A Virtual World for People with Aphasia
What if speech therapy involved hanging out at a virtual tiki bar or taking the TARDIS (any Doctor Who fans out there?) for a spin? A new therapy tool called EVA Park, which is currently being tested in the UK and will launch this summer, will do just that. Participants can fly through blue skies or explore grassy islands, conversing with other avatars. It’s a virtual world, made specifically for people with aphasia.
An Exploration Tool
A recent study out of the University of London “found that time spent in a virtual world called EVA Park can improve the communication skills of people with aphasia, a communication condition which results in loss of speech and difficulty with communication following a stroke.”
It does this by providing an interesting virtual setting that people want to spend time exploring. Therapists can use the tool to encourage speech, having players describe what they’re seeing or doing, or practice holding different types of conversations. Aphasia support groups can also use the tool to facilitate conversation between members meeting up in the virtual world.
How Does it Work?
The tool isn’t currently ready for use, but in the future, users will be able to do the following things, according to the site’s FAQ page:
- Walk or fly around to explore the environment.
- Touch or sit on things to interact with them.
- Talk with other people in the world.
- Practice speech therapy tasks, or work towards functional goals.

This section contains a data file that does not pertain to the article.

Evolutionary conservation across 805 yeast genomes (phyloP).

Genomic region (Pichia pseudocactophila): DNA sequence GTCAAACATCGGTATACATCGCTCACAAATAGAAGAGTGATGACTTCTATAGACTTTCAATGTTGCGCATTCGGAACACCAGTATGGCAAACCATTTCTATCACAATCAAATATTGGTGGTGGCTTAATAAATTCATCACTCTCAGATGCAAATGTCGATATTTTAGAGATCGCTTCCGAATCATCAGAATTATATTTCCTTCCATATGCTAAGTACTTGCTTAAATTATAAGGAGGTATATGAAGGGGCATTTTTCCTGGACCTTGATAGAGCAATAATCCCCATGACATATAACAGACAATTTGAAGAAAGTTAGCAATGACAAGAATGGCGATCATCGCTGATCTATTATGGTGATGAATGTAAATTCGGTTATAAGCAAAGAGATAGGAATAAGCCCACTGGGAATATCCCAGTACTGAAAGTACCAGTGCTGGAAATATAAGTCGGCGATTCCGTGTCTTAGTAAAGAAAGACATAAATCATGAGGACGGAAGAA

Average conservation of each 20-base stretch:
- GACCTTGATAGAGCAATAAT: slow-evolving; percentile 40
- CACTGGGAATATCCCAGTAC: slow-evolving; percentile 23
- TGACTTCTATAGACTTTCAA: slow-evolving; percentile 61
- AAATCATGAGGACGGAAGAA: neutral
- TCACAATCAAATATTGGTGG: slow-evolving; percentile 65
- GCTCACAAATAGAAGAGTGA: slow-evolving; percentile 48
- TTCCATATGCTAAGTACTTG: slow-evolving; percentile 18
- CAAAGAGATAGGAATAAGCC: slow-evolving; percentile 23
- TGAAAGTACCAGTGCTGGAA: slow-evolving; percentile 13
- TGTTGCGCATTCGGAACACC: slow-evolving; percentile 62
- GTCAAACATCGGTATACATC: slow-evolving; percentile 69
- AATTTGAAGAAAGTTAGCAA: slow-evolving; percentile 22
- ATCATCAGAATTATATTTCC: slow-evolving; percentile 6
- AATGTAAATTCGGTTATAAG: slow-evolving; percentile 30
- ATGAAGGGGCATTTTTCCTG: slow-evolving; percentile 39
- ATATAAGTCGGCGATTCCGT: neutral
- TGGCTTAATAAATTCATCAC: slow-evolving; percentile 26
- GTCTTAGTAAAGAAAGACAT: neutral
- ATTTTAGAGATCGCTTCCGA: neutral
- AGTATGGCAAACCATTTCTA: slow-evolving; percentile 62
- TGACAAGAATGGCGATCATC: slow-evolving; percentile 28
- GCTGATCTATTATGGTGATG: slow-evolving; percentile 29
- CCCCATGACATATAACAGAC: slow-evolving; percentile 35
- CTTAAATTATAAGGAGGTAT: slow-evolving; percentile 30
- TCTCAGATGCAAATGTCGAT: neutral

- Have group discussion.
- Dance, swim or relax.
- Watch videos.
- Meditate on a giant rubber duck…
In other words, they can practice ordering food in a virtual restaurant and then smoothly move to another part of the environment to practice holding a meeting in a boardroom. Participants can experience diverse real-life situations in the virtual world without needing to move from their living room.
While that last one — meditating on a duck — may sound a bit odd, it’s the novelty of the environment that keeps people engaged. When people are engaged and actively exploring, they can relax and not focus on finding words.
Mood matters when it comes to the effectiveness of speech therapy. Treating aphasia takes work, and this tool aims to make speech therapy enjoyable. By turning therapy into play, participants may want to spend more time working hard at regaining language.
Moreover, the study found that EVA Park impacted mood:
The new findings from the study also show that EVA Park users frequently experience laughter and enjoyment, which may help to counter some of the negative emotions strongly associated with stroke, such as depression, which affects up to 60 percent of people with the condition.
This finding is particularly interesting because people often experience a diminished social network post-stroke. This tool could help build new friendships between others in a similar situation, fostering understanding and camaraderie.
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